I ponder about partially fundament-based system within intraday trading.
Larry Williams mentioned in one of his book 3 basic fundamental clues:
Premium spread (difference in price of two following contracts)
Open Interest + Volume
Journal of Commerce, WSJ
As he've written his books in the time when personal computers were just about to spread widely, I am wondering wheter more sophisticated tools can be used beside those.
Recently, I was advised to pinnacledata.com providing among variet kinds of servises daily-based data of open interest.
Also I'd like to make work an indicator monitoring large players and trade on their's side but trying to figure out if it's possible at NinjaTrader platform before pursh of TradeStation (have not probed deeply yet).
As you acknowledge fundaments in the market and behaviour of big players?
I've stumbled upon that in Dr. Elder's book but my initial notion (sentiment :-) was it works at the level of years and totally forget to investigate it properly.
Today I found this commentent free source of some'ssentimentrader reports: Smart Money Tracker -
I'm also about the begining to subscrite Barron's Commodities: News, Analysis - Barrons.com to catch up the temper of the market and important turningpoints.
Having that said, it's being to emerge to me a fundament system as follows:
Yes, as I'm looking for an addition to my intraday system, I'm gathering data in oder to suplement contemporary trend of EMA204 with something of more deeper insight. Also, I'm wondering how others threat fundametal background of the market.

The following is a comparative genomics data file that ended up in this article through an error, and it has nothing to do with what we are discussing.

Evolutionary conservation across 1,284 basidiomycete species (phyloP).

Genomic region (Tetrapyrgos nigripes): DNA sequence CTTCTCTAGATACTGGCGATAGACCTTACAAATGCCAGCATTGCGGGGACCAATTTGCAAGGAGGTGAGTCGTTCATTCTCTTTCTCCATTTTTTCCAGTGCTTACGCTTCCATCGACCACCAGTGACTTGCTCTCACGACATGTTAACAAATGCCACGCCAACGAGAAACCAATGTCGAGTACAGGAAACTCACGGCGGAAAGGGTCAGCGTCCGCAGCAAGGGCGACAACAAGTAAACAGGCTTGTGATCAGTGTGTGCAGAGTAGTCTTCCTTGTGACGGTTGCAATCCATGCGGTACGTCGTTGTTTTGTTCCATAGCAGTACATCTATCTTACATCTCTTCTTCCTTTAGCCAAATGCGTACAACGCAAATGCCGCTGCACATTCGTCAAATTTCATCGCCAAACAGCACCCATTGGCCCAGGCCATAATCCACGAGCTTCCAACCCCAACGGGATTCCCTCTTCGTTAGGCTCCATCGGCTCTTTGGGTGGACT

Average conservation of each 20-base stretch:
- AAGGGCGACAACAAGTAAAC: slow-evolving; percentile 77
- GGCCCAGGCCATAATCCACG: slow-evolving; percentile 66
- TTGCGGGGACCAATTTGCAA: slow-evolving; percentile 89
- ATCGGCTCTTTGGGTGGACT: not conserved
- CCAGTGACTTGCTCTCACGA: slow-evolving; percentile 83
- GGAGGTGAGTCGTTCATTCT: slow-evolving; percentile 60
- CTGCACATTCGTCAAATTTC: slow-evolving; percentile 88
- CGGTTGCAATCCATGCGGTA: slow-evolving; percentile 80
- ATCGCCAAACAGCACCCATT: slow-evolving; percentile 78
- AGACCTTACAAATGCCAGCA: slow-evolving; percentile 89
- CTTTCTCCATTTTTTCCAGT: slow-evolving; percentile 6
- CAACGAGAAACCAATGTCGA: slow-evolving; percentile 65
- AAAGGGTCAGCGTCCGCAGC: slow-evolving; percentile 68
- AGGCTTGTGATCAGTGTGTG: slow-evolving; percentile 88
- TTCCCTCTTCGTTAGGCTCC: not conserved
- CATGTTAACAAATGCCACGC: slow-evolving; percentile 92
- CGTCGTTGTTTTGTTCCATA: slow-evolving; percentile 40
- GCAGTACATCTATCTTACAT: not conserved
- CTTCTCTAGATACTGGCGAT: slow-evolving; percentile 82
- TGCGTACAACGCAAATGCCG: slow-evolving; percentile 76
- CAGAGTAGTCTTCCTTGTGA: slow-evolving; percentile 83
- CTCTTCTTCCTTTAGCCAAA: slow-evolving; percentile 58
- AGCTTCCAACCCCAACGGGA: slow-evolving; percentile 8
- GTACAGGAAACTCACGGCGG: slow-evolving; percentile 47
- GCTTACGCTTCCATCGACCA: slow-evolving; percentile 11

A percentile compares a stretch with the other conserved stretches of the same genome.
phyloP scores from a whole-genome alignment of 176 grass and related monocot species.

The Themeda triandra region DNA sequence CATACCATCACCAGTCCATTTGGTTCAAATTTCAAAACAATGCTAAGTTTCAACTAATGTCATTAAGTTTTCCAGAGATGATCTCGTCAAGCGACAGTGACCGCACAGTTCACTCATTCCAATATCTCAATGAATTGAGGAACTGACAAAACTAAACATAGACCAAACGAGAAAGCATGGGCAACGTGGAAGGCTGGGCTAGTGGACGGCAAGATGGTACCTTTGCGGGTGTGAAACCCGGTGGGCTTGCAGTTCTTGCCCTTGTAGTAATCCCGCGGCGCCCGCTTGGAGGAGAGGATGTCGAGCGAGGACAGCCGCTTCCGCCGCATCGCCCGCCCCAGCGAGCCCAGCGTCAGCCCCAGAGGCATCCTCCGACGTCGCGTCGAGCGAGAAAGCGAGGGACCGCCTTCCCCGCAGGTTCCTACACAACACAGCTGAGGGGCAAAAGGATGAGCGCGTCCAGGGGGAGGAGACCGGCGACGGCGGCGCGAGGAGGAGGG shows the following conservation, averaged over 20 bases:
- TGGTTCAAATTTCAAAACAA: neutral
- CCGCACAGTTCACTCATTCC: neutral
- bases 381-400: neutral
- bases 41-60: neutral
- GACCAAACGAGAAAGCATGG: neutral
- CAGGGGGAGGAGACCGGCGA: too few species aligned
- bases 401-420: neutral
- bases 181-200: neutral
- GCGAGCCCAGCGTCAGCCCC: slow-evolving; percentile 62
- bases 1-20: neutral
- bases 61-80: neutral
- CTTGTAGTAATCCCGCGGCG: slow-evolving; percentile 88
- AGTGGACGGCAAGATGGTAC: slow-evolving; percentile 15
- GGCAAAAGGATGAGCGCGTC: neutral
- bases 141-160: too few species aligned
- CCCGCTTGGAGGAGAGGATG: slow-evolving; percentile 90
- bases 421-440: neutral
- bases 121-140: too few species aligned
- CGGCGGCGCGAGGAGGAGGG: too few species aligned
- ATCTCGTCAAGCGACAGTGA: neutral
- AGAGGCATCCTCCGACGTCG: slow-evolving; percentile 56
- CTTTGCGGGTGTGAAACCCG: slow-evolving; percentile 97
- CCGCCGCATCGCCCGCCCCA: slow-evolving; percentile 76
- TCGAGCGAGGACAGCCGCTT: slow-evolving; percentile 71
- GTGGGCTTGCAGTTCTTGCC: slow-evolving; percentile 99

That depends - among other factors - on your time horizon and your understanding of what fundamentals are.
If you understand the daily data schedule by "fundamentals", good luck with trading that - you just entered one
of the most capital-intensive fields of HFT that has already wiped out total divisions of manual news traders.
If you think e.g. of earnings estimates for the S&P, you will have about 4 to 12 data points per year, which presumably
give you a certain bias for the medium term, but you will have to test if this filter help your intraday trading.
Academia and practical experience support the view that fundamentals influence/determine prices in the long and
medium term, but that market/price action dominates in the short term. Accordingly many (intra)day traders don't
read much while trading as soon as they found their bias for the day - except for unexpected realtime news that
influence their trades.
As the (intra)day trader saying goes: You can either trade or read the news.
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